Monday 6 August 2012

A Queer Achievement

Heraldry has been called the floral border in the garden of history. Its an art-form that has always appealed to me because of its use of symbolism and “secret” signs. First I’ll explain the title “Queer Achievements”. A coat of arms consists of more than a shield - there is a helmet, a crest and a motto, amongst other things. What the media always wrongly call a crest is actually a shield. All the various parts of a coat of arms put together as pictured here is called an “achievement”. Unlike a logo or trademark a coat of arms can be depicted in any style – traditional, art nouveau, cubist, street art – as long as the right objects are in the right position in the right colour.

For several years I’ve been looking for specific lgbt symbolism in heraldry, but there’s very little. There’s plenty of lgbt people with coats of arms (e.g. Elton John, Lord Byron and Michelangelo) but no specific use of the rainbow or pink triangle as lgbt symbols – until now.

The full coat of arms – the achievement – I’ve painted here belongs to the current Speaker of the House of Commons, John Bercow. Being Speaker means you need a coat of arms – it goes with the job (like the official suits of the Olympic teams - you don't need them to play their sport, but need for formal occcasions). The British press conformed to their usual standard of inaccuracy by criticising the total cost of £37,000 to the tax-payer (which includes painting the panel mentioned below and other artistic expenditure). All wrong, of course. The whole thing was paid for out of Parliament Art Collection funds which has never received public or tax-payer’s money.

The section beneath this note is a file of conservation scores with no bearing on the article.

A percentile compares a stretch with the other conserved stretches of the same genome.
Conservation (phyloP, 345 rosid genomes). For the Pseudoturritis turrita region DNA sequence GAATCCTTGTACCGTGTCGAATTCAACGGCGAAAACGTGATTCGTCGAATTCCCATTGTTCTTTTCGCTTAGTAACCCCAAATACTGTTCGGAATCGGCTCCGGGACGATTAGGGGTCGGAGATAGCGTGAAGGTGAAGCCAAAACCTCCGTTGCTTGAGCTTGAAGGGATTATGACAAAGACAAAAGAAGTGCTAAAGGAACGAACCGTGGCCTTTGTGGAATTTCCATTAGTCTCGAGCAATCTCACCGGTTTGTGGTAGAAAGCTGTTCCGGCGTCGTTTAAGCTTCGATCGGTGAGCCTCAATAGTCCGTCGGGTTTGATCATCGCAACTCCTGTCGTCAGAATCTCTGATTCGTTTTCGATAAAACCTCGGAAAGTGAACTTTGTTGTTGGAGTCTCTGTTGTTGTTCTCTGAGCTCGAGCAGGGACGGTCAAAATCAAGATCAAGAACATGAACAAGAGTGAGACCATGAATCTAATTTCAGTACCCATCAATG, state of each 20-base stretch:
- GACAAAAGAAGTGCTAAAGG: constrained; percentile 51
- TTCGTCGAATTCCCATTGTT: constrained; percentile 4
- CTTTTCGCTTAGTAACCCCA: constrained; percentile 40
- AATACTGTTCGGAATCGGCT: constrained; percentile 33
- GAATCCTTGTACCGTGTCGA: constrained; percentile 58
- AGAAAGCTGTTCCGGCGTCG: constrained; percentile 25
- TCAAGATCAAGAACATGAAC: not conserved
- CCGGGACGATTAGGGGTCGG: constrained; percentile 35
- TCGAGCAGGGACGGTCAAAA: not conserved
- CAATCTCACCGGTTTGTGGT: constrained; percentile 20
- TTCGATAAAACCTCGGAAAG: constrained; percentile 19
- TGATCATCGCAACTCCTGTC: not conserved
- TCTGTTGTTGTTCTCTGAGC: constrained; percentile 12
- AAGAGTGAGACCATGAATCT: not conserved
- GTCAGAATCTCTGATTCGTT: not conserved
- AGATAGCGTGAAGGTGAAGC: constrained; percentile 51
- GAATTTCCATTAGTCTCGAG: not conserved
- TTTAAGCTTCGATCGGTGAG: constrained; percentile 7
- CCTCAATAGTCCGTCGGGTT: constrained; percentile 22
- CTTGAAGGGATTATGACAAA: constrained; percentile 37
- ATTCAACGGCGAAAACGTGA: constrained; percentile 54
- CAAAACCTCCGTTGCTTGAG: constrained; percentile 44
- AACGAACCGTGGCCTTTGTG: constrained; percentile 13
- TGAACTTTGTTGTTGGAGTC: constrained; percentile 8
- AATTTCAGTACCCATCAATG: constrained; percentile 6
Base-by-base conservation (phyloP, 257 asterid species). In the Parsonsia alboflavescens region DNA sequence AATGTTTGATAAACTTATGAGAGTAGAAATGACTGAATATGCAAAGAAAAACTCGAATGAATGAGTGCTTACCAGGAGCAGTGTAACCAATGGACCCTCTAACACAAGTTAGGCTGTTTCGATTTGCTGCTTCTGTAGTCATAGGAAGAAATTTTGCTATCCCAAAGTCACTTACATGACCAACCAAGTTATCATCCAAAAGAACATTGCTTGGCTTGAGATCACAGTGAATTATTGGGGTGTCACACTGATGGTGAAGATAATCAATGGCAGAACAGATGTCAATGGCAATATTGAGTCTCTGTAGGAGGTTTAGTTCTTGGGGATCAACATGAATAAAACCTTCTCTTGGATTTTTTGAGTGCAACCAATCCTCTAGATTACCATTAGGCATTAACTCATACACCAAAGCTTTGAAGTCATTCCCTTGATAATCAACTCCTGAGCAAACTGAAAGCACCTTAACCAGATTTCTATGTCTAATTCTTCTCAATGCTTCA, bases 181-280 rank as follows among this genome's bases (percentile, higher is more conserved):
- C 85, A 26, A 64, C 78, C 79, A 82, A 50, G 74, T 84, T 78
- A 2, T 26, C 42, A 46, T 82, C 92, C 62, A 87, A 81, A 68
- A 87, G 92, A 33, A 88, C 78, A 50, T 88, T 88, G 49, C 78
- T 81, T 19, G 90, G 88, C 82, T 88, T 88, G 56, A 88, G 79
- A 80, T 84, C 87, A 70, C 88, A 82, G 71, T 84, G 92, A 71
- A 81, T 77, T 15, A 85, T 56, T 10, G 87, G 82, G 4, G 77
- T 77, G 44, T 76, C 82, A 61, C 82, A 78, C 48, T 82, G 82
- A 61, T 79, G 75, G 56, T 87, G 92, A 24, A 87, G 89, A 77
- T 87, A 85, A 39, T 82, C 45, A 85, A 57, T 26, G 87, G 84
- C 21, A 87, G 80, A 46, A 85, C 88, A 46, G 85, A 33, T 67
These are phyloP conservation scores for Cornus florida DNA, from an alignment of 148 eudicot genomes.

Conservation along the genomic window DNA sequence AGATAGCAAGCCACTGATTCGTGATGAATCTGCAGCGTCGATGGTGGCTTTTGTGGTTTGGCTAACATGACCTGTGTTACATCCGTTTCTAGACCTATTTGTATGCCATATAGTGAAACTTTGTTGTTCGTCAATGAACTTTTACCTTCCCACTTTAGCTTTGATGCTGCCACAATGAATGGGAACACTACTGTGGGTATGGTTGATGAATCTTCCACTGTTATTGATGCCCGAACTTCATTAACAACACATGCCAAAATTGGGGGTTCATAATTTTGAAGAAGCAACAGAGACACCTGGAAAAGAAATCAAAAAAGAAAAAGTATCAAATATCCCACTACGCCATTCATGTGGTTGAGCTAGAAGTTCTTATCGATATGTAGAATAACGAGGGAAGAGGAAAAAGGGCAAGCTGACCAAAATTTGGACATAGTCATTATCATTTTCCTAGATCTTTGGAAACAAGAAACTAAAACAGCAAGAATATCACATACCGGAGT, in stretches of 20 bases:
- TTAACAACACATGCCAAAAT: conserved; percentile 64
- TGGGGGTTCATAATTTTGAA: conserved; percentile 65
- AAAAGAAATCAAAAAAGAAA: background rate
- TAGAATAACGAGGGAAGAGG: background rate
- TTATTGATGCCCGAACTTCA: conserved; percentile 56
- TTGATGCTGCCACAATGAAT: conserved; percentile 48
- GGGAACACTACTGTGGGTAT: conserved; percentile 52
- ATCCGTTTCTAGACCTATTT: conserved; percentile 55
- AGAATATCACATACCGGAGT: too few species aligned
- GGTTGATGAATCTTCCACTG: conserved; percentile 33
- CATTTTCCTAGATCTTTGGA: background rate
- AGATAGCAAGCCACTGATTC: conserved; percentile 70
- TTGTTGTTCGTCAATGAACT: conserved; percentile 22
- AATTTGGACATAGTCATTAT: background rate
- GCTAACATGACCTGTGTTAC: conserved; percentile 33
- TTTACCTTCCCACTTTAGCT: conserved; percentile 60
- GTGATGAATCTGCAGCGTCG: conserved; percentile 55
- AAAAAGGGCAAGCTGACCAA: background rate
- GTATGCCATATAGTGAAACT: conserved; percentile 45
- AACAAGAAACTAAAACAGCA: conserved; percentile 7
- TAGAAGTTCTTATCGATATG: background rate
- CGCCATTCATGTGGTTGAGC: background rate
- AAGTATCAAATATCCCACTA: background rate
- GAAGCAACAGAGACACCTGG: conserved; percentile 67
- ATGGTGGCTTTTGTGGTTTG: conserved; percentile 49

John Bercow isn’t gay, but he is one of the many unsung gay allies in parliament. When he was Shadow Minister for Work and Pensions he went against his party’s instructions and voted in favour of allowing unmarried couples (lgbt and straight) to adopt. He resigned as Shadow Minister afterwards. He continues to champion equal rights in parliament.

Bercow’s arms follows convention as well as sets a new trend. The symbolism is fairly traditional and straight forward – the ladder symbolizes his rise from MP to Speaker, the gold balls represent his love of tennis, the swords feature in the arms of Essex University which he attended, the portcullis represents parliament, and the motto speaks for itself (I’m not sure how the swan fits in). In support of the lgbt community the swan holds a pink triangle in its beak and stands in front of a rainbow.

Bercow’s shield was painted on a wooden panel on the wall of the State Rooms in Westminster beside those of 97 previous Speakers. Unfortunately the panels only have room for the shield and none for the helmet and crest. Bercow’s shield doesn’t show his support for lgbt rights so the College of Arms (who designed it) suggested a break from tradition. A rainbow is painted on the reverse of the motto scroll, and pink triangles are placed between the words. This is the first time this had happened in world heraldry.

Perhaps John Bercow has set a new trend. With the motto scroll there aren’t many rules, so the triangle and rainbow didn’t really break tradition. It’ll be interesting to see if other openly lgbt people who are granted new coats of arms will ask for the same, or even if people like Elton John will start putting triangles and rainbows into their motto scrolls.

Whatever they decide I’m going to go through my portfolio and repaint all my versions of lgbt armigers (people with coats of arms) with triangles and rainbows.

With a good handful of lgbt heraldry to chose from I may begin a short series on the coats of arms of famous lgbt people. Perhaps they’ll reveal more than we actually see (I’m thinking specifically of a certain archbishop who has butterfly wings on his shield).

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